• In some embodiments, conjugates formed in a purified solution of recombinant albumin produced from a host cell, wherein the albumin is enriched for mercaptalbumin and deglycated, may be purified according to the steps below. In some embodiments, conjugates formed in a purified solution of recombinant albumin produced from a host cell, wherein the albumin is deglycated and blocked at non-Cys34 reactive sites, may be purified according to the steps below. In some embodiments, conjugates formed in a purified solution of recombinant albumin produced from a host cell, wherein the albumin is enriched for mercaptalbumin and blocked at non-Cys34 reactive sites, may be purified according to the steps below. In some embodiments, conjugates formed in a purified solution of recombinant albumin produced from a host cell, wherein the albumin is enriched for mercaptlabumin, deglycated, and blocked at non-Cys34 reactive sites, may be purified according to the steps below.
  • In preferred embodiments, conjugation products may be purified by hydrophobic interaction chromatography. In some embodiments, any hydrophobic resin capable of binding albumin according to the judgment of one of skill in the art may be used. In some embodiments, the hydrophobic resin can be octyl sepharose, butyl sepharose, or phenyl sepharose, or a combination thereof. In preferred embodiments, the purification comprises a 2-step purification, optionally followed by ultrafiltration.
  • In some embodiments, HIC purification of the conjugate comprises a first flow through step with phenyl sepharose to remove unbound compound from solution. In particular embodiments, this flow through step occurs immediately after the conjugation reaction to limit the formation of non-Cys34 albumin conjugates. Phenyl sepharose resin may be equilibrated in low salt, for example 5 mM ammonium sulfate, 5 mM magnesium sulfate or 5 mM ammonium phosphate in a buffer of 5 mM sodium octanoate, set at neutral pH (e.g. Phosphate buffer pH 7.0). In some embodiments, conductivity of the equilibration buffer is set at 5.8 mS/cm. Under these conditions, unconjugated compound binds to the resin, while the majority of compound-albumin conjugate flows through, and may be eluted within 5-6 column volumes.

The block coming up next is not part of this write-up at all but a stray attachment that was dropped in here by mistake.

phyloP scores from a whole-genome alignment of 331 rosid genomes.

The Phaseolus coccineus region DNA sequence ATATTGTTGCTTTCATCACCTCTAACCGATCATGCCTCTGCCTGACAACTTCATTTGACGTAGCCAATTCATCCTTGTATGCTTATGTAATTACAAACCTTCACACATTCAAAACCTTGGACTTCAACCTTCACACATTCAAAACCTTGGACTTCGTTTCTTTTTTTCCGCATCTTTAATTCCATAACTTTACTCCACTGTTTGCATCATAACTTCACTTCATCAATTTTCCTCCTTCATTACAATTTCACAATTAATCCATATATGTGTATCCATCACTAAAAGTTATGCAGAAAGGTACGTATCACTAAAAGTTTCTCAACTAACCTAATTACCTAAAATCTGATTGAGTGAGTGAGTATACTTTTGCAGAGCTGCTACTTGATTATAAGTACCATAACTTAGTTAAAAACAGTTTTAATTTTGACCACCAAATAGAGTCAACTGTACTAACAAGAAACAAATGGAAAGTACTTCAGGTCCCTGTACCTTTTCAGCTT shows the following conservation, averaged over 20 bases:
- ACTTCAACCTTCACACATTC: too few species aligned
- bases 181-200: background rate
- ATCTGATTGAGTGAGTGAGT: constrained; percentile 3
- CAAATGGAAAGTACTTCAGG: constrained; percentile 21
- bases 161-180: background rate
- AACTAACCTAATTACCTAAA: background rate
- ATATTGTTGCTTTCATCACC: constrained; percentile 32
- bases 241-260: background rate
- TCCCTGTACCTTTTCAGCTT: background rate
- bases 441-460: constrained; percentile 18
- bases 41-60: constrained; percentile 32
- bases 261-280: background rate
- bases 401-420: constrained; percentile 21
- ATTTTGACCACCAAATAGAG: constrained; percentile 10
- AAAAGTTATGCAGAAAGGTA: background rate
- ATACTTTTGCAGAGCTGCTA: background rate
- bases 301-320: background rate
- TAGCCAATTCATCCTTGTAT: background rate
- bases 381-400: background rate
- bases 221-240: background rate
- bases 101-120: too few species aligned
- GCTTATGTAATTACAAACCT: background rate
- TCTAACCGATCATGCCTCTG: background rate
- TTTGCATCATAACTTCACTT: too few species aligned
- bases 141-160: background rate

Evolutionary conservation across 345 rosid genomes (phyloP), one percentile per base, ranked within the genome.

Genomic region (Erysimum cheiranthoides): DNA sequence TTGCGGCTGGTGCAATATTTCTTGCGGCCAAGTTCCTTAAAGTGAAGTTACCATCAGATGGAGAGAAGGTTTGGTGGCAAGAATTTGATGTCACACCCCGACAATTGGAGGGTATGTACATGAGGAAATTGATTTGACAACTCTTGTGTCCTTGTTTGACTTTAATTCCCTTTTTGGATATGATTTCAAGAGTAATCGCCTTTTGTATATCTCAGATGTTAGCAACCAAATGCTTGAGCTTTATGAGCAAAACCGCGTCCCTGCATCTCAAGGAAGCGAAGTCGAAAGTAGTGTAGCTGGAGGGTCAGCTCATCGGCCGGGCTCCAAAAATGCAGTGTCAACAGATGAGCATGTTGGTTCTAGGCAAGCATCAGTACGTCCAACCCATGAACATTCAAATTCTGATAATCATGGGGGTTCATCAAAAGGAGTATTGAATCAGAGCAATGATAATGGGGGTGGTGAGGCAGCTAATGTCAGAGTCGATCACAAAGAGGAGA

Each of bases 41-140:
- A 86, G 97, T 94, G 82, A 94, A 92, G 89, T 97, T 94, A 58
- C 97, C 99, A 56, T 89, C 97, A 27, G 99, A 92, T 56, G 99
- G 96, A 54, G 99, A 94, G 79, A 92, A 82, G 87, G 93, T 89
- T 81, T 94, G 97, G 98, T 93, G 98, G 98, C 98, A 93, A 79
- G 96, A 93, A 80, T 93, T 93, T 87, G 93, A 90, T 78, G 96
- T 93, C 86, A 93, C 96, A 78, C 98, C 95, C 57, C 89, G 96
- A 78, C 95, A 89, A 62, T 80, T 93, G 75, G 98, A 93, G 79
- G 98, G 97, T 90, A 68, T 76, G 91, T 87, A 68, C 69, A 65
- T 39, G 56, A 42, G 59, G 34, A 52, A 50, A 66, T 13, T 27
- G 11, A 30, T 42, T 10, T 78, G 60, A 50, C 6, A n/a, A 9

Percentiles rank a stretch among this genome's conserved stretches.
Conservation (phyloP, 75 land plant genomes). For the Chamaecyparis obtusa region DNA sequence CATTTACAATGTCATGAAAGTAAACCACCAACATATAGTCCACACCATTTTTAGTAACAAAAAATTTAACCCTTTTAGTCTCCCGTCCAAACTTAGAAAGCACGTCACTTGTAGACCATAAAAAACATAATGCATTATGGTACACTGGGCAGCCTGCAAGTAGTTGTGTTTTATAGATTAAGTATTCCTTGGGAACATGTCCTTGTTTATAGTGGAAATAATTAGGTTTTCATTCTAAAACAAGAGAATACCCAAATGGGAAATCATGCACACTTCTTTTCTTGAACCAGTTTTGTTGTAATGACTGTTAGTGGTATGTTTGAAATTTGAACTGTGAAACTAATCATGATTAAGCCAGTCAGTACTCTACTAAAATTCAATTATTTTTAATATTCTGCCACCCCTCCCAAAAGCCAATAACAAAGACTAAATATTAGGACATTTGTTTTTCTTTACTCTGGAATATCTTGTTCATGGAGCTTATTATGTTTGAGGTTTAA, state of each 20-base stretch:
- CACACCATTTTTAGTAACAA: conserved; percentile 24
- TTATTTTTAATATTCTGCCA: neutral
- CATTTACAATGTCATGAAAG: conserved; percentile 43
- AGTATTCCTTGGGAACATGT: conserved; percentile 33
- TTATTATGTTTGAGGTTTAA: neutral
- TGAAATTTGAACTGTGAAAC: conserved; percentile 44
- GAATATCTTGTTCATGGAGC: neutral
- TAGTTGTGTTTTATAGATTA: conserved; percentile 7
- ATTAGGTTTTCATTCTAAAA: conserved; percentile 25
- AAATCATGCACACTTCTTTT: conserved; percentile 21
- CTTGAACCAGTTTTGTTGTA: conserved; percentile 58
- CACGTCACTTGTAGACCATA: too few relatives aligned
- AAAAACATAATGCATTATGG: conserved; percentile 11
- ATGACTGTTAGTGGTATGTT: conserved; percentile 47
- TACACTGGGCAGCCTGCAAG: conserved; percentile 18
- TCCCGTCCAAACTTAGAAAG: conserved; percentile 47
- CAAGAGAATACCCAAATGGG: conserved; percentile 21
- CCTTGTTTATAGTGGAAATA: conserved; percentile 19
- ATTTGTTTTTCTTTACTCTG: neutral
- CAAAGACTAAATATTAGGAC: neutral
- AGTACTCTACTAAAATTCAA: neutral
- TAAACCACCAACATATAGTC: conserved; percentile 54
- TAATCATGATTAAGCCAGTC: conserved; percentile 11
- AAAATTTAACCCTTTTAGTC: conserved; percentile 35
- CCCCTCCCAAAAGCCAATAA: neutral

• Following elution from the phenyl speharose column, the flow through may be optionally subjected to a mild degradation step to further reduce the amount of non-Cys34 albumin conjugation products. The degradation may be accomplished by incubating the flow through at room temperature and neutral pH for up to 7 days before proceeding further with purification. In some embodiments, the phenyl sepharose flow through may be incubated for 1, 2, 3, 4, 5, 6, or 7 days at room temperature prior to proceeding with the second hydrophobic interaction chromatography step. In some embodiments, the phenyl sepharose flow through is incubated for 1 day at room temperature. In some embodiments, the phenyl sepharose flow through is incubated for 2 days at room temperature. In some embodiments, the phenyl sepharose flow through is incubated for 3 days at room temperature. In some embodiments, the phenyl sepharose flow through is incubated for 4 days at room temperature. In some embodiments, the phenyl sepharose flow through is incubated for 5 days at room temperature. In some embodiments, the phenyl sepharose flow through is incubated for 6 days at room temperature. In some embodiments, the phenyl sepharose flow through is incubated at neutral pH for 7 days room temperature.